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Topic: small serial tx function (Read 628 times) previous topic - next topic

dcb

Sep 26, 2008, 07:27 pm Last Edit: Sep 26, 2008, 07:29 pm by dcb Reason: 1
I wanted to add serial output to my project, but don't have much space to spare.  Bringing in Serial costs over 1400 bytes just to transmit debug/logging data over the wire.  So I came up with this function which adds only 66 bytes.  

It only sends strings so that's part of why it's smaller    and it only transmits/cant use it in conjunction with Serial (why would you?)/and would need tweaking to work on a atmega8 or a non 16mhz chip.  But maybe someone has a need for it.

Code: [Select]

#define myubbr (16000000/16/9600-1)
void simpletx( char * string ){
 if (UCSR0B != (1<<TXEN0)){ //do we need to init the uart?
    UBRR0H = (unsigned char)(myubbr>>8);
    UBRR0L = (unsigned char)myubbr;
    UCSR0B = (1<<TXEN0);//Enable transmitter
    UCSR0C = (3<<UCSZ00);//N81
 }
 byte x = 0;      
 char c = string[x];      
 while(c != 0){  
   while ( !( UCSR0A & (1<<UDRE0)) );
   UDR0 = c; //send the data
   x++;      
   c = string[x];      
 }      
}

void setup(){}

void loop(){
 simpletx("Hello\n");
 delay(500);
}

mikalhart

Hey, dcb, that is indeed cool and potentially quite useful.  Thanks for sharing!  I gather it's hardcoded for 9600 baud, but that could easily be adjusted by changing the definition of myubbr?

Here's the same function trimmed down to 56 bytes: :)

Quote
#define myubbr (16000000/16/9600-1)
void simpletx( char * string ){
 if (UCSR0B != (1<<TXEN0)){ //do we need to init the uart?
    UBRR0H = (unsigned char)(myubbr>>8);
    UBRR0L = (unsigned char)myubbr;
    UCSR0B = (1<<TXEN0);//Enable transmitter
    UCSR0C = (3<<UCSZ00);//N81
 }
 while (*string)
 {
   while ( !( UCSR0A & (1<<UDRE0)) );
   UDR0 = *string++; //send the data
 }
}


Mikal

mem

#2
Sep 26, 2008, 09:42 pm Last Edit: Sep 26, 2008, 10:02 pm by mem Reason: 1
Quote
#define myubbr (16000000/16/9600-1)
void simpletx( char * string ){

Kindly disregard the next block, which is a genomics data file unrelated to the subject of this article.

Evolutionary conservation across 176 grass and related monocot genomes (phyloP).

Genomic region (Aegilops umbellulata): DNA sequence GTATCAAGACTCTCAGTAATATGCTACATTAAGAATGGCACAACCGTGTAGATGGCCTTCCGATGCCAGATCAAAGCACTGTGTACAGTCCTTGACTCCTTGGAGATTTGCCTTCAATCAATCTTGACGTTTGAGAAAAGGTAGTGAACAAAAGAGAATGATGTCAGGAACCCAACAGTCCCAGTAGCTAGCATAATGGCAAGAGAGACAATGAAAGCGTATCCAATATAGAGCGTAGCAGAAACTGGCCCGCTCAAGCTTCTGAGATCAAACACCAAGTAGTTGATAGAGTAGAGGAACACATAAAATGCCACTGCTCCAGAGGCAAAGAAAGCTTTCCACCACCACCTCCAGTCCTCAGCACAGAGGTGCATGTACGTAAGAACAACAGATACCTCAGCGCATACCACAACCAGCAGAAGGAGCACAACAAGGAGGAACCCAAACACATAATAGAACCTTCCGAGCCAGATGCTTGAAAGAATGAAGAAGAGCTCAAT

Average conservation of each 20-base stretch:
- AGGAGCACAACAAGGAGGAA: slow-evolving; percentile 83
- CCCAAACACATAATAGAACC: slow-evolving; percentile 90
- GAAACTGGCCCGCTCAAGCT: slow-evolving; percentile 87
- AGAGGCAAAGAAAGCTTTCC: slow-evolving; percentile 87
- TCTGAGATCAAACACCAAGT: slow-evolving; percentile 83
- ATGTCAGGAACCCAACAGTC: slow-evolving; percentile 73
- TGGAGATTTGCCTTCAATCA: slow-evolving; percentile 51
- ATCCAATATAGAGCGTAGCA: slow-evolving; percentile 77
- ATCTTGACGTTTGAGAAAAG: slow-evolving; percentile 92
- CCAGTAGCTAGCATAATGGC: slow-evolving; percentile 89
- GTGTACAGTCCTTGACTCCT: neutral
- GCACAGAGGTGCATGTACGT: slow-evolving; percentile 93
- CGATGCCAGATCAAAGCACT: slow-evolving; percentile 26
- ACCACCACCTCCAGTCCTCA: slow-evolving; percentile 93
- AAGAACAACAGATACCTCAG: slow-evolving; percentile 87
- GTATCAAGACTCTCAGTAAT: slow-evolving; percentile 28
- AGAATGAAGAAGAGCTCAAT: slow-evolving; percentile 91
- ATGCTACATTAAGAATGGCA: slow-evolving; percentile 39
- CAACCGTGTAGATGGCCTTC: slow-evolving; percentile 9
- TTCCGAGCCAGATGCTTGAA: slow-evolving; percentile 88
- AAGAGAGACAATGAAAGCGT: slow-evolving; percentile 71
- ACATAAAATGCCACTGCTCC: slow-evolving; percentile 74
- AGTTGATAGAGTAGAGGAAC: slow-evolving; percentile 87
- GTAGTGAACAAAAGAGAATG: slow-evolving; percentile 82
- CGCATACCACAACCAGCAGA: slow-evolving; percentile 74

if (UCSR0B != (1<<TXEN0)){ //do we need to init the uart?
   UBRR0H = (unsigned char)(myubbr>>8);
   UBRR0L = (unsigned char)myubbr;
   UCSR0B = (1<<TXEN0);//Enable transmitter
   UCSR0C = (3<<UCSZ00);//N81
}
while (*string)
{
  while ( !( UCSR0A & (1<<UDRE0)) );
  UDR0 = *string++; //send the data
}
}

Hi Mikal, it doesn't look like the while loop will terminate,  I think *string is always true for any non null string

mikalhart

#3
Sep 26, 2008, 10:39 pm Last Edit: Sep 26, 2008, 10:42 pm by mikalhart Reason: 1
Hi mem,

Quote
Hi Mikal, it doesn't look like the while loop will terminate.

Hmm... I think it will.  At least it worked for the one 5-second test I did. :D

No seriously, the (outer) loop will always terminate because string is being incremented at every iteration, and so eventually *string, the while loop test condition, will attain a value of 0 when it gets to the end of the string.

Try dcb's test program:

Code: [Select]
void setup(){}
void loop()
{
 simpletx("Hello\n");
 delay(500);
}


It works great with both revisions of simpletx().  I like that tiny function!  Thanks.

Mikal

PS: You often see this kind of technique in old C strcpy code, like:

Code: [Select]
void strcpy(char *to, char *from)
{
 while (*to++ = *from++); // !
}


M

dcb

Cute,   That seems to work too :)  Except I count 56 bytes ;)

mikalhart

#5
Sep 26, 2008, 10:44 pm Last Edit: Sep 26, 2008, 10:46 pm by mikalhart Reason: 1
Quote
56 bytes

Yup, that's right!  Same here!

M

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